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The Silver Lining of a Dubious Trump Prosecution
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The Silver Lining of a Dubious Trump Prosecution

Clarity, at a price.

Manhattan District Attorney Alvin Bragg. (Photo by Lev Radin/Pacific Press/LightRocket via Getty Images)

One of the hazards of writing a daily newsletter is that, as political events play out, you may find you’ve already made the point you’re most eager to make.

I’m inclined to spend a few thousand words explaining why I think indicting Donald Trump for l’affaire Stormy would be a legal and political fiasco. But I can’t.

I already wrote that column.

The “too long, didn’t read” version: Manhattan District Attorney Alvin Bragg’s case relies on a questionable legal theory designed to boost a misdemeanor to a felony. Overcharging is unjust in any criminal prosecution but a reeeeeeally bad look in the case of a once and future president, when half the population is already predisposed for partisan reasons to view any charges skeptically.

It’s also ancient history. Trump made his hush-money payment to Stormy Daniels back in 2016, at the tail end of the Before Times. Bragg’s predecessor reportedly considered filing charges in the matter and opted against it. Now, seven years later, with Trump having announced his third run for president, the new Manhattan DA has concluded that it’s a fine time to revisit the matter. As much as one cringes to see Mike Pence again defend the man who nearly convinced a mob to hang him, he’s not wrong to say that Bragg’s case “reeks … of [a] political prosecution.”

Worst of all, the moral grounds are weak. Prosecuting him is morally defensible in isolation, whether on “they got Capone for tax evasion, didn’t they?” grounds or, in Kevin Williamson’s exalted formulation, because “the men and women who hold power should be held to the very highest standards of law and ethics.” But in the ever-expanding universe of Trump’s amorality, paying off a mistress is a sin so venial that Joe Biden didn’t bother to litigate it during the 2020 campaign. 

And Bragg’s case isn’t playing out in isolation. Trump might soon face charges in Georgia for trying to overturn his 2020 defeat there or federal charges for having removed, then concealed, sensitive state documents upon leaving office. Either one of those cases would have much greater moral force than Stormygate since they involve his abuse of public power. The Georgia case in particular zeroes in on what makes him a singularly deplorable threat to American democracy.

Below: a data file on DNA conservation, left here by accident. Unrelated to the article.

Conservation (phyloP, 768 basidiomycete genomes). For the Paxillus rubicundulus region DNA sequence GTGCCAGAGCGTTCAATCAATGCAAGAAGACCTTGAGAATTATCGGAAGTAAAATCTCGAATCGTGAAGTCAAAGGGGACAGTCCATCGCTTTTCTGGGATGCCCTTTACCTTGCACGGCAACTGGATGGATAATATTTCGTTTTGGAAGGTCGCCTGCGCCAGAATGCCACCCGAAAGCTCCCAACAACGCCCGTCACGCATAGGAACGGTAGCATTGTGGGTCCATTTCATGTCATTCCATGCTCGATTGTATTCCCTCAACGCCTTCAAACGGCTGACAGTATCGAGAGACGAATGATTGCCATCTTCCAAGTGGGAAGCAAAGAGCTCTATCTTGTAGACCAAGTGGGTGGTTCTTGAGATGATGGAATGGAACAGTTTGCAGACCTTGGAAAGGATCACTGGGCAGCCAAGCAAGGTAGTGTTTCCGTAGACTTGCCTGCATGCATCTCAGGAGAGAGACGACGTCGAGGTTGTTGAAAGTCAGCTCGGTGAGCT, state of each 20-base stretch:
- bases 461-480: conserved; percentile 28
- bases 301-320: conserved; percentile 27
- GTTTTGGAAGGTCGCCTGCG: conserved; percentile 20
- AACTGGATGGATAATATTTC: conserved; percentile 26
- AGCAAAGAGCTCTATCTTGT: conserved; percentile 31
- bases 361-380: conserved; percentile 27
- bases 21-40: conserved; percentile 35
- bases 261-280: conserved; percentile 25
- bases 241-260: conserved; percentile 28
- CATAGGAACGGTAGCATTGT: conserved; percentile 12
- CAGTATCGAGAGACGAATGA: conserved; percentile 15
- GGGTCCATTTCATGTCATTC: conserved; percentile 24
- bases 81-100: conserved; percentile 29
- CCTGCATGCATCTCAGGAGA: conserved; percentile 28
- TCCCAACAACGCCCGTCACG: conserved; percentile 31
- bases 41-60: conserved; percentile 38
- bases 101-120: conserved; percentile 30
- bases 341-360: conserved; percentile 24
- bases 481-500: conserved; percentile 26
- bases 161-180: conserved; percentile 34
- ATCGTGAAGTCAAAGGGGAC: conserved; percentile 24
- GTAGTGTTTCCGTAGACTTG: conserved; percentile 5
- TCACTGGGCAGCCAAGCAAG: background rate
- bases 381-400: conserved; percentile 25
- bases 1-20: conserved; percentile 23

Preempting those prosecutions by indicting him in New York for uncompelling reasons will color public perceptions of other charges to come, inevitably. The Georgia case could damage Trump, I think—unless the average Joe tunes it out in the belief that it’s part of a coordinated Democratic frame-up that began with Alvin Bragg trying to send him to the slammer for playing “hide the Vienna sausage” with a porn star a decade ago.

In short, it’s hard to find something encouraging to say about a case that will further complicate the already delicate matter of holding a former president accountable to the law and almost certainly will do more to shake Americans’ faith in the justice system than to restore it.

But there is one useful element to Bragg’s folly. We’re going to get some clarity from it.

Clarity about Trump. Clarity about congressional Republicans. Clarity about his most formidable challenger. And clarity about the populist base.


“I already have clarity about Trump,” you might say. “I’m a Dispatch subscriber.”

Indeed. But most Americans are not, to their shame and detriment. And so most Americans might not grasp—yet—the extent to which the former guy has grown nuttier than squirrel turds.

It’s become a cliche among Trump skeptics lately to point out how he’s decompensated, to borrow a term from psychology. Charles Cooke at National Review marveled in January that Trump seemed to be losing his grip on reality, comparing him to a “deranged hobo.” In his newsletter this morning Kevin described him as being as “crazy as a sack of ferrets.” In one of my own columns this month, I noted that his obsessive fantasy about why he lost in 2020 qualifies him as delusional, quite literally.

He’s gotten worse over time, but I don’t know how aware the average news consumer is of it. Unless you follow politics reasonably closely or have an account on Truth Social, you may be cheerfully ignorant of it.